[Frameworks] Forbes editorial about Kodak

Jonathan Walley walleyj at denison.edu
Tue Oct 4 09:05:55 CDT 2011


Dear Aaron, et. al.,

Before the flamewar begins in earnest...

You've been treated pretty roughly in the responses to your post so  
far. Normally I'd like to see a higher tone than "go fuck yourself" on  
Frameworks (I can get all the "go fuck yourself" attitude I want from  
U.S. politics). But you went on an experimental film email list, and  
gleefully proclaimed the death of the medium that has historically  
defined that tradition (and, I would argue, still does). More than  
just proclaiming - prematurely, I'd say - its death, you tapdanced on  
its grave, regurgitating every unexamined, received notion about the  
glorious digital future. Your main complaint against film seemed to be  
that it's harder to work with than digital media, which doesn't seem  
true, and who ever said artmaking should be easy?. You cited an  
editorial in Forbes - hardly an expert source on the complicated issue  
at hand. Then you tried to duck responsibility for taking the  
positions you had by essentially claiming that you were just the  
messenger, as if your message was a matter of objective fact. Sorry,  
but I think you were asking for it.

Jonathan

On Oct 3, 2011, at 8:41 PM, Aaron F. Ross wrote:

> http://www.forbes.com/sites/daviddisalvo/2011/10/02/what-i-saw-as-kodak-crumbled/
>
>
> Once again, the old guard clings to obsolete business models and is
> ultimately swept away by inevitable shifts in technology. The party's
> winding down, folks. CDs, newspapers, and now analog film are going
> the way of the wax cylinder. The canary in the coal mine dropped dead
> about ten years ago, now the roof is about to collapse.
>
> 35mm motion picture film will still keep hanging on for a few more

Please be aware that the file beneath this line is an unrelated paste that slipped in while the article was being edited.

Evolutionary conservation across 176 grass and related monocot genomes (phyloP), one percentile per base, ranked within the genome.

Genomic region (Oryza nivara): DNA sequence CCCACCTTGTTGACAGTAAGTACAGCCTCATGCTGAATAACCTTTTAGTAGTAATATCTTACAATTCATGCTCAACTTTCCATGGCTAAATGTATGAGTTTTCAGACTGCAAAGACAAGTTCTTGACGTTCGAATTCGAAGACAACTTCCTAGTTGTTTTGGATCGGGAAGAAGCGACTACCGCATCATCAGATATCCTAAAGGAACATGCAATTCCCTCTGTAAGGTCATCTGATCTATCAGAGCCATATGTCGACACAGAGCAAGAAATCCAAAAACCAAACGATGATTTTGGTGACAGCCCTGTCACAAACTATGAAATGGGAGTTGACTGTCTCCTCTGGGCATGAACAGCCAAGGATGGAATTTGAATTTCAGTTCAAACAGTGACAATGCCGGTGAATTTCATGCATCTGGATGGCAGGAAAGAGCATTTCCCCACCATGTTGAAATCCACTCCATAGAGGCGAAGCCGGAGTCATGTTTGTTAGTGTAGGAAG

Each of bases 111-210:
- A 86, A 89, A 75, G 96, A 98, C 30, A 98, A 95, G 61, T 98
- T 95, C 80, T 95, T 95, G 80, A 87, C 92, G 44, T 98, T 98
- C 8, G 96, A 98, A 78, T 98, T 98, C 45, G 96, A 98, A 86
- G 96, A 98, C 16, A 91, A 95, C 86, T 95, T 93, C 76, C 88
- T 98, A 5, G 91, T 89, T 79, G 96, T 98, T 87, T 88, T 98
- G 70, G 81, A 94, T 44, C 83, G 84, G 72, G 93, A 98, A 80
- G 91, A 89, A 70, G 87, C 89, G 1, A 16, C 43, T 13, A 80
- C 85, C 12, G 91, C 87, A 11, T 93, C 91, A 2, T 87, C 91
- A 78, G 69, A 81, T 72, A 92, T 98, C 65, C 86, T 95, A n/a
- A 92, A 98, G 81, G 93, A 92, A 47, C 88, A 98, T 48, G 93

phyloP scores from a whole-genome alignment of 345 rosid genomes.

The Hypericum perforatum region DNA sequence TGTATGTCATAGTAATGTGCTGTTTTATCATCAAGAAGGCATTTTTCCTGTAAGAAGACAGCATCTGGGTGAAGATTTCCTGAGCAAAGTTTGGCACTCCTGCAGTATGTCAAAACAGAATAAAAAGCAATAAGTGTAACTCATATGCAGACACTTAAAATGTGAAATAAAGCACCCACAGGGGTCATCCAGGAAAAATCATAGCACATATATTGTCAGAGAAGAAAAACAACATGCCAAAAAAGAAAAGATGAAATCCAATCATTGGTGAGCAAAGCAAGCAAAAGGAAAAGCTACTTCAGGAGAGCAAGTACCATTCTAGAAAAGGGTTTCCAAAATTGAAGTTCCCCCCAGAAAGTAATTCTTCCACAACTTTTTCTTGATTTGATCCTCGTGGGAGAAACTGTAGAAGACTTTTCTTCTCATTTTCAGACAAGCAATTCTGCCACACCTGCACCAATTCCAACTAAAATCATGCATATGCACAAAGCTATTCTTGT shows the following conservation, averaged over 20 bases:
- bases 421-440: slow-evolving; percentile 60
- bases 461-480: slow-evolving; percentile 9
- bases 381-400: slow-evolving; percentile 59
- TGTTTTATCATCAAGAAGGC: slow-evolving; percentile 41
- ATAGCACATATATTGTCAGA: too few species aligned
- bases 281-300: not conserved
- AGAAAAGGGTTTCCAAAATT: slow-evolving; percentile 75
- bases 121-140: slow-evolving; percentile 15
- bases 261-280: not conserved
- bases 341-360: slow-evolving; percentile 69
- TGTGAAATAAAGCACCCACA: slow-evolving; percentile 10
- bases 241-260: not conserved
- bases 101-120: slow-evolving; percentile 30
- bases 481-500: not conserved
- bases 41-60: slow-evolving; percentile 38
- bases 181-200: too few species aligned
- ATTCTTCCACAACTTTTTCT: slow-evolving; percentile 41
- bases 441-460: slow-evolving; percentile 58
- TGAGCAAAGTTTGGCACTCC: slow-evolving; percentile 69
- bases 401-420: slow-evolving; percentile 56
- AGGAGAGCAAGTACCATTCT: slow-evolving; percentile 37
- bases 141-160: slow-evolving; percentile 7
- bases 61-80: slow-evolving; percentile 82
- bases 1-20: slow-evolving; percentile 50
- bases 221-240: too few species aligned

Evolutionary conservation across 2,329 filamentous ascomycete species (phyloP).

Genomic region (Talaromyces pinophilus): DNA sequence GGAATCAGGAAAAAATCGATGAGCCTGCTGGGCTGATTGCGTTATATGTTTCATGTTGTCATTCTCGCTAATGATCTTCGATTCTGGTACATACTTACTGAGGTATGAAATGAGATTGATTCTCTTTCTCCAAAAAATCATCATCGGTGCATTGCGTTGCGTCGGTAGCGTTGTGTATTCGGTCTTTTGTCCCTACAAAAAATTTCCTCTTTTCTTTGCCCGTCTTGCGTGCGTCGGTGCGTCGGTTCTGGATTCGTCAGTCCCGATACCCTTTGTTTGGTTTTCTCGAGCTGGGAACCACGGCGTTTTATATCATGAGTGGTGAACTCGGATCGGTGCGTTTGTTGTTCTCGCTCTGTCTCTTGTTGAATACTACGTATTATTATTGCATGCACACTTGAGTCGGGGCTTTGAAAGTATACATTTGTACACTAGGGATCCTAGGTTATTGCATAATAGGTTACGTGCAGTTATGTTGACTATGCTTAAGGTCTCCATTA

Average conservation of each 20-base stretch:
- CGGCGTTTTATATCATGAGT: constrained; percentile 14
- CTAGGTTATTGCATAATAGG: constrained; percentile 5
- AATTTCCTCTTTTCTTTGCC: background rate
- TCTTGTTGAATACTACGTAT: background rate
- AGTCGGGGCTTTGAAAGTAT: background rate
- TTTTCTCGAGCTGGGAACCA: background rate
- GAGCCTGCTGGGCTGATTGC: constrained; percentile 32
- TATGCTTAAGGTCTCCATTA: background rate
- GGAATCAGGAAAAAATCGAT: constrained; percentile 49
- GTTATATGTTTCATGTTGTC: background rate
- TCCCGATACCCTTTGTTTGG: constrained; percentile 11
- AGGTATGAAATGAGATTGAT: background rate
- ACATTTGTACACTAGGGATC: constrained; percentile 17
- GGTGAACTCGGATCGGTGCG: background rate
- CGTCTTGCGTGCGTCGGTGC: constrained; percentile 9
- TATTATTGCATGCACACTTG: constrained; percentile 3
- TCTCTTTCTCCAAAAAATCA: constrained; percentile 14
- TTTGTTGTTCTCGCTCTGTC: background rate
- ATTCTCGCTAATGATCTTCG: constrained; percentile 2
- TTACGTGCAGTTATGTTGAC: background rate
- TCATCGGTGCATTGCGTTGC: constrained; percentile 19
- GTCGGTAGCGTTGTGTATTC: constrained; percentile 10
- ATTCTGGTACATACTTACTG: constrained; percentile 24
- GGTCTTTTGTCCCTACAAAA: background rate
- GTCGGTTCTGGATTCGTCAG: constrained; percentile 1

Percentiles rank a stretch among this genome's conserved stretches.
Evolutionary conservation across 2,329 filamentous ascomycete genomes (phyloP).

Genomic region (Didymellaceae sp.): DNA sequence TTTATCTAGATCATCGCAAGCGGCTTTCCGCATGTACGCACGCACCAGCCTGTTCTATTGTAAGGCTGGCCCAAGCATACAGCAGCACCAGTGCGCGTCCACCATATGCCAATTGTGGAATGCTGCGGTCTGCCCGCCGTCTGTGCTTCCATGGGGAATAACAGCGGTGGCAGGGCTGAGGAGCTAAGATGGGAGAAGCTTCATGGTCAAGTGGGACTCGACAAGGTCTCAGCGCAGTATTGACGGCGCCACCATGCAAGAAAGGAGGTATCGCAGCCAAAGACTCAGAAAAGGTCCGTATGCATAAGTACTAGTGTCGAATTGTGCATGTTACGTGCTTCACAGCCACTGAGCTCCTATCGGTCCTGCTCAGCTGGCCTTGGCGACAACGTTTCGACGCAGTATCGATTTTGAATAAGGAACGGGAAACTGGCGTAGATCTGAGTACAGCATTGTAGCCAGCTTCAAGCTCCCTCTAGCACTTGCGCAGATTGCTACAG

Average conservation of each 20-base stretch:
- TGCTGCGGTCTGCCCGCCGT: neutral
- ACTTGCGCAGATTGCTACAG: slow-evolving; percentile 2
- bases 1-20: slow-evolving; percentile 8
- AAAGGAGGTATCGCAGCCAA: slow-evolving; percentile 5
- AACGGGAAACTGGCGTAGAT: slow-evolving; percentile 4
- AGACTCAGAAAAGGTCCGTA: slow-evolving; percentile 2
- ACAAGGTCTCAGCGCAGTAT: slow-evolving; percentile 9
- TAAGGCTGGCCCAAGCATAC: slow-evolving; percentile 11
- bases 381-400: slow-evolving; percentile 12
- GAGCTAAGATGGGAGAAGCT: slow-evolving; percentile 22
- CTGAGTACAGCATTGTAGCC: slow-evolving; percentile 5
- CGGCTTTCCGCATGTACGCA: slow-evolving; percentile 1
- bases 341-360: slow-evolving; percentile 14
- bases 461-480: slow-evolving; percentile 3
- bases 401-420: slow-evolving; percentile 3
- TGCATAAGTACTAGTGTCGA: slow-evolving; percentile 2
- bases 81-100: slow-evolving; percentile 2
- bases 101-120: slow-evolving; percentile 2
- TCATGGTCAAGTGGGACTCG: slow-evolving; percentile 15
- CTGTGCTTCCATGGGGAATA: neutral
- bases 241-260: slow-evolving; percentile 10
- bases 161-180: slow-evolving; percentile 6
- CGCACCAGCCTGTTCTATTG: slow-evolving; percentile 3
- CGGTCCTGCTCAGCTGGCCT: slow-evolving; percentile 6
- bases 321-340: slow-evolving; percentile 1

> years, despite the fact that high-end digital cameras have now
> surpassed the imaging quality of most 35mm film stocks. Anyone who is
> unwilling to adapt to digital imaging had better start hoarding film
> stock in their walk-in freezers. The day that HDR sensors become
> affordable is the day that analog film unequivocably becomes more
> trouble than it's worth. Sprocket holes seem increasingly quaint in a
> world where exposure and depth of field can be entirely controlled in
> *POST* with no loss of quality.
>
> I'm not a hater, I'm just pointing out a reality that may be painful
> for many on this list. Don't look to Fuji to save you, they're
> ultimately headed for the dumpster as well. Starting up another
> Impossible Project is a noble idea, but from what I've seen, these
> handmade stocks can't compete with the real deal.
>
> Aaron
> -------------------------------------------
>
> Aaron F. Ross
> Digital Arts Guild
>
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> FrameWorks at jonasmekasfilms.com
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Jonathan Walley
Assistant Professor of Cinema
Denison University
walleyj at denison.edu



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